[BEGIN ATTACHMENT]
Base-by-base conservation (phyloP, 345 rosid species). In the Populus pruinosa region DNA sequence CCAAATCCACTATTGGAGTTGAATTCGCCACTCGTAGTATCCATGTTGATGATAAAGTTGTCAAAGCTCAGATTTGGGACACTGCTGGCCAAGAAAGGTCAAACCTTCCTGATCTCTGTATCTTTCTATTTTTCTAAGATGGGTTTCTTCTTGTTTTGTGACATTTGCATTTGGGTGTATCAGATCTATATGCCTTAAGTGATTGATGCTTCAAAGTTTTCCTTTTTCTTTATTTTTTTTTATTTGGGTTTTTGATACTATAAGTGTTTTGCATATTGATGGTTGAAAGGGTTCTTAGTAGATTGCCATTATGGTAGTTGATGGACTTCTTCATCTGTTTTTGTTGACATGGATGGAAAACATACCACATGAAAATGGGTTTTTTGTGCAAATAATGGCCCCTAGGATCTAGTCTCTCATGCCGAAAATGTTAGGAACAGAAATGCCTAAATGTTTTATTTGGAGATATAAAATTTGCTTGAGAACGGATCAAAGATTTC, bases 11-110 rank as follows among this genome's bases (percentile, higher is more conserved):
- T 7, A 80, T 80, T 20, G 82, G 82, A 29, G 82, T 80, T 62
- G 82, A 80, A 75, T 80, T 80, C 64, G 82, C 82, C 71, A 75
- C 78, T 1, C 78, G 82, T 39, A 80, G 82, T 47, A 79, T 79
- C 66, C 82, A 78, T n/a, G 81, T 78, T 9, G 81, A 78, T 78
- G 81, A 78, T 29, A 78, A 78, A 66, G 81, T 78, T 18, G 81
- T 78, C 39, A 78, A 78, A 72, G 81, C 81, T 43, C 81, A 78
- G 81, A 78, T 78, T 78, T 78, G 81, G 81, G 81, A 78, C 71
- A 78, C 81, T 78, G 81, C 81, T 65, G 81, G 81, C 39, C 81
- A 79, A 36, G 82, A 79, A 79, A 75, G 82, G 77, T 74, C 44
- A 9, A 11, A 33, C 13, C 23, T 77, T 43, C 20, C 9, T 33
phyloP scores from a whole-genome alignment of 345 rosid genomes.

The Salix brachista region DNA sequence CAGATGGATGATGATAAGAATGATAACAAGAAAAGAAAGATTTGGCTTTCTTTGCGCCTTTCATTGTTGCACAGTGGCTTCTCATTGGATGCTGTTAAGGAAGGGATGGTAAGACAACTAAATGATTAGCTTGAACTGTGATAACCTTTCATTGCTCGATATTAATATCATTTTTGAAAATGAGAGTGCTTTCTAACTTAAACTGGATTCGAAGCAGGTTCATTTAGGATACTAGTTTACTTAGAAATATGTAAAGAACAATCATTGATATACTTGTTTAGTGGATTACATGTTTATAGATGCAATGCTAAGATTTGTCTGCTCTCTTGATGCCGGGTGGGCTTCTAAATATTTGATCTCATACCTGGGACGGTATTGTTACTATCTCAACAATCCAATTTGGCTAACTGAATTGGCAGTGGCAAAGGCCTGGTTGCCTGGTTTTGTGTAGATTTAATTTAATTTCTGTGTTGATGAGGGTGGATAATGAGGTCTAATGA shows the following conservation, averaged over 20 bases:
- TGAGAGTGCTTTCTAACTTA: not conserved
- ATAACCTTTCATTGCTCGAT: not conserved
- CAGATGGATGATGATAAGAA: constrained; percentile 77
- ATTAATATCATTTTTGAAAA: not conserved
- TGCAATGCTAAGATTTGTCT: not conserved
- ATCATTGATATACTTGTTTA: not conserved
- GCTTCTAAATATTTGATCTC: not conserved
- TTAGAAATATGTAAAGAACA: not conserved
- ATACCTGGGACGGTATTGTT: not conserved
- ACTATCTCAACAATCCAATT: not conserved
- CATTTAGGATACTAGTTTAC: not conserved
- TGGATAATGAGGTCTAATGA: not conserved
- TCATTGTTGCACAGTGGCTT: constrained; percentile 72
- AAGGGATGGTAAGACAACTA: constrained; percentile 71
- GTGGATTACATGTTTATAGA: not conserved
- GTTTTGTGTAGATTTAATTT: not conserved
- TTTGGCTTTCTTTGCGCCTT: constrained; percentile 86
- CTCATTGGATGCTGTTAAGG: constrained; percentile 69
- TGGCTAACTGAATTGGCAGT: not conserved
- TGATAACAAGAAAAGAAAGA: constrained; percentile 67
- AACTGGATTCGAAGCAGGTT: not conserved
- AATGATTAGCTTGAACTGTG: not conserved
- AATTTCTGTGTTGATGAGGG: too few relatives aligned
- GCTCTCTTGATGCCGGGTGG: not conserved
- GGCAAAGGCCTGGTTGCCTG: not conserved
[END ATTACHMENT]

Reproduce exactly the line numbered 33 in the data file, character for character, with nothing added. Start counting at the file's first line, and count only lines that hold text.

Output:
- TGATAACAAGAAAAGAAAGA: constrained; percentile 67